Category: Recent Articles

Black Seed Oil Benefits: The Healthy Seed Oil

Black seed oil is the perfect example of a medicinal whole food. It’s the cold pressed oil of the black cumin seed nigella sativa, which grows widely across Southern Europe, Western Asia and South Asia, North Africa, and the Middle East. In the majority of those regions, black seed oil has extensive traditional use as a medicine or “cure-all.”

In ancient Egypt, the black cumin seed was a primary first-line medicine against an entire host of maladies. When archaeologists unearthed King Tut’s tomb, they found traces of black seed and black seed oil—ostensibly placed there to protect him as he made his way to the underworld. The Prophet Muhammad was reported to have said that “the black seed can heal every disease, except death.” For thousands of years, Indian Ayurvedic medicine prescribed black seed oil to treat hypertension, high blood sugar, eczema, asthma, and general diseases of inflammation.

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Consequences of a Sedentary Lifestyle

Most people probably assume that the problem with a sedentary lifestyle is that you aren’t moving. (Yes, I see the tautology there.) Every minute, every hour, spent sitting at your desk or lounging on the couch is time you aren’t walking, lifting heavy things, or sprinting. That’s part of the problem with being sedentary, to be sure, and I’ll touch on that in this post. There’s more to it than that, though.

Sedentary behavior is defined as waking activities that generate less than 1.5 METs—sitting and lying down, basically. Experts recognize that even controlling for how much exercise a person gets, sedentary behavior per se is bad for physical and mental health. In other words, even if you hit the gym and walk the dog regularly, being sedentary is harmful.

Sedentary behavior isn’t just the absence of movement; it is the presence of something more insidious.

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Ask a Health Coach: Intuitive Eating vs. Primal Eating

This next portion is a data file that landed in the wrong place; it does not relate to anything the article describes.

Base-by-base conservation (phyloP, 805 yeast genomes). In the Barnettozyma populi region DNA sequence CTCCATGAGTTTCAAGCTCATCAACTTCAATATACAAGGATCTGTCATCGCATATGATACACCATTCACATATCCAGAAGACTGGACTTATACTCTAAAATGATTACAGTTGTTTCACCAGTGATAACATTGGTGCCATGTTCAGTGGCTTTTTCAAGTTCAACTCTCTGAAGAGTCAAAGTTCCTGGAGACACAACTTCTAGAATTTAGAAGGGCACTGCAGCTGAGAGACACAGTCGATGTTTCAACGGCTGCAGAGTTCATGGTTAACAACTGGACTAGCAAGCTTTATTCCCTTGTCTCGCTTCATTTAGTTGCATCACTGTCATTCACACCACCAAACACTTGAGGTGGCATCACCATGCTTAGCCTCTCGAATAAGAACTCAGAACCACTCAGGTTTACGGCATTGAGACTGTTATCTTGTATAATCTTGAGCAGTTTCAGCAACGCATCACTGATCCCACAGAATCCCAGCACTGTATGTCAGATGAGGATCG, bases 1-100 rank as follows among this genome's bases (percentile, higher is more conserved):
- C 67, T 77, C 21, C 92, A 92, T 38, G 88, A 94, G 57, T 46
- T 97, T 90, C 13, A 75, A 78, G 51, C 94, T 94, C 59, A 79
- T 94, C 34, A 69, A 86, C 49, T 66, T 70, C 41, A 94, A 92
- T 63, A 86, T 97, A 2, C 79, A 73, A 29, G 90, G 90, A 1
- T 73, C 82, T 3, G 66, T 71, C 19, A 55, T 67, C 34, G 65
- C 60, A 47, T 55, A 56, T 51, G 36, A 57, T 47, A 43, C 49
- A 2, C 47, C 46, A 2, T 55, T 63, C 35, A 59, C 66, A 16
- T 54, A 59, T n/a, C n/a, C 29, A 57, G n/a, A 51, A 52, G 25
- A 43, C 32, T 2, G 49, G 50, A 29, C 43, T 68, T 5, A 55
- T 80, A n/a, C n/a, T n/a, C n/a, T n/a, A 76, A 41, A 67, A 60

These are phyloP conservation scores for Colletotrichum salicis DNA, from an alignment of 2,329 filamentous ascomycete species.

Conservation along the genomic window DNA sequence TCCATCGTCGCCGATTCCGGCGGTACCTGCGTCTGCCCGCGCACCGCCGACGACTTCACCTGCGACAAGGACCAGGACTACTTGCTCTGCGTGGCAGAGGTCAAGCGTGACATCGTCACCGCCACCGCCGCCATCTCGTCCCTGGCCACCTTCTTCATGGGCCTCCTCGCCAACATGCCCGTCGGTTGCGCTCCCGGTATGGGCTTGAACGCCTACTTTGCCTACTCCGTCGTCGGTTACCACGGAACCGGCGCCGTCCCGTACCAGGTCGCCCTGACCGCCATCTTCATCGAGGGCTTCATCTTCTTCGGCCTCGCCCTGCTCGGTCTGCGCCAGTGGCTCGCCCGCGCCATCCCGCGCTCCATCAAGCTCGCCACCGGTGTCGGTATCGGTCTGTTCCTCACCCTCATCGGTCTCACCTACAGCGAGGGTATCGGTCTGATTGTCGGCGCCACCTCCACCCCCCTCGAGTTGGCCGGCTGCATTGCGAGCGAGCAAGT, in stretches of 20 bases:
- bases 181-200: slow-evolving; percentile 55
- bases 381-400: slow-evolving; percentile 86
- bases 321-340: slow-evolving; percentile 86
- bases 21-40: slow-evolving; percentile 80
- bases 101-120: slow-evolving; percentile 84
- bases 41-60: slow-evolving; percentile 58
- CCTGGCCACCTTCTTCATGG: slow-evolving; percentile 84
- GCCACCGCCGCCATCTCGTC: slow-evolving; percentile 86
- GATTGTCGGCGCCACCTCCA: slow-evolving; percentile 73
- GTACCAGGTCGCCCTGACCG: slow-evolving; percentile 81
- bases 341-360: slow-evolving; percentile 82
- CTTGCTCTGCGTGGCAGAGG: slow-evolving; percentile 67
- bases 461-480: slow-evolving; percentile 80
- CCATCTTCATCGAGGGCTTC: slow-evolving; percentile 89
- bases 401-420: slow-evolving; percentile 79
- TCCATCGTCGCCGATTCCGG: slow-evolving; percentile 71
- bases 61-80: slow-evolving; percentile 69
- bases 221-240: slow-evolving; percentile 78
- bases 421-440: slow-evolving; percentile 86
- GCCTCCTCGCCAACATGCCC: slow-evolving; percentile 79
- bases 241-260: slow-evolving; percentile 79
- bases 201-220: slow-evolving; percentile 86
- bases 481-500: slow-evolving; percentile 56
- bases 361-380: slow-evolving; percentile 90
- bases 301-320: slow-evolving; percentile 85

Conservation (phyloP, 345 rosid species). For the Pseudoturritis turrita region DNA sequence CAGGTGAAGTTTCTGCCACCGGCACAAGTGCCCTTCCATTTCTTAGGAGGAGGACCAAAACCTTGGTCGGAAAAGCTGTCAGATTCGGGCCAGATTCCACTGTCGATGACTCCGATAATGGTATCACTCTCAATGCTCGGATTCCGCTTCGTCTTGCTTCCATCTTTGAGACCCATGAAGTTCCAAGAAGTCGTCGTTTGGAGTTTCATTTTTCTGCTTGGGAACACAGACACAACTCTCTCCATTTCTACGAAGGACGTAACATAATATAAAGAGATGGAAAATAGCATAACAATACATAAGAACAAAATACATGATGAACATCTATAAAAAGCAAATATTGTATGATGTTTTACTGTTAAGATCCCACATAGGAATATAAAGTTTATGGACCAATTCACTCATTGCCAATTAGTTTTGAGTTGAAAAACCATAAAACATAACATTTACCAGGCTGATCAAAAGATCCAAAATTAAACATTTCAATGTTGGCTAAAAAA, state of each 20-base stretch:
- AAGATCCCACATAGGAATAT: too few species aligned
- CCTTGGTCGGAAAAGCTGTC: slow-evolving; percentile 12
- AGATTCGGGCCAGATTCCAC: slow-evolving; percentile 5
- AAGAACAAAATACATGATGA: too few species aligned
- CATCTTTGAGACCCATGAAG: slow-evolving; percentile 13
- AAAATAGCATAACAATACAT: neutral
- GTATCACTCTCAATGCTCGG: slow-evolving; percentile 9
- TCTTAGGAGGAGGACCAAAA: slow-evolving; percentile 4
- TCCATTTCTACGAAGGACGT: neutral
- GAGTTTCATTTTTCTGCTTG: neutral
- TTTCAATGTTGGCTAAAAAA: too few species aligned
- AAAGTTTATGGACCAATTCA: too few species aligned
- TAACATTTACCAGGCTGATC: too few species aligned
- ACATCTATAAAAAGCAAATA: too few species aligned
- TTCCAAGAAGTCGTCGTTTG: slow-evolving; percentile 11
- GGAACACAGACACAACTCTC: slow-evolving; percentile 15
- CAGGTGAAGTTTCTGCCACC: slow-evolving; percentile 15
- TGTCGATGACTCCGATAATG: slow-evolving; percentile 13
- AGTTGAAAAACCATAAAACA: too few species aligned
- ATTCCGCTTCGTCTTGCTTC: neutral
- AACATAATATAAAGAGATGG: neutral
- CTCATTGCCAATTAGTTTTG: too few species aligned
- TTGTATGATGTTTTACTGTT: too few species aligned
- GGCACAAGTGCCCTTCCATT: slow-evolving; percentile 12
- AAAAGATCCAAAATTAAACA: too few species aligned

Hey folks, Board-Certified Health Coach Chloe Maleski is here to answer your questions about intuitive eating. Wondering what intuitive eating is and whether it’s Primal? We’re here with guidance and support! Have a question you’d like to ask our health coaches? Leave it below in the comments or over in the Mark’s Daily Apple Facebook group.
Janice asked:
“I’m thinking about doing an intuitive eating program. What’s better? That or Primal? Can I do both? I’m confused!”
First, you’re not alone, Janice! It’s easy to be confused by the many approaches to diet and eating out there—many of which offer contradictory advice.

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Backpacking Essentials: Gear, Skills, and More

Continuing the celebration of National Get Outdoors Month, today we’re covering some essential backpacking gear, skills, and preparations that will help ensure you return from your adventure happy, healthy, and in one piece.

Preparing for a backpacking trip can be intimidating—there’s so much to think about! What will you eat? How much water do you need? What animals might you encounter? Should you go into your local REI and grab one of everything, or can you get away with just a shower curtain for shelter and a change of clothes like the famed Appalachian Trail hiker Grandma Gatewood?

Really, all these questions boil down to: What might kill you out in nature, and how can you successfully avoid those things?

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New and Noteworthy: What I Read This Week—Edition 181

Research of the Week

84% diabetes remission using an app.

The vast majority of “grains” fed to livestock are inedible to humans.

The Lipid Energy Model.

Fasting is well-tolerated and helpful in type 2 diabetics.

Could low-dose arsenic exposure be hormetic?

The combo of high fat and high fructose is particularly bad for glucose tolerance.

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Three Animal Movements for Strength and Mobility

Today my pal Ryan from GMB Fitness is back with part 2 of his strength and mobility series. Check out part 1 here. 

What if you could spend a few minutes per day using nothing but your body weight to build functional upper body strength, train your core, and improve your hip mobility? No equipment necessary, and no gym membership, either.

It might sound too good to be true, but you can. We’ll show you the exact animal movements you need and how to do them. We’ll cover three specific exercises: the Bear, Monkey, and Frogger. They’re all similar in that they contribute to full body strength, control, and mobility, but they serve you in different ways.

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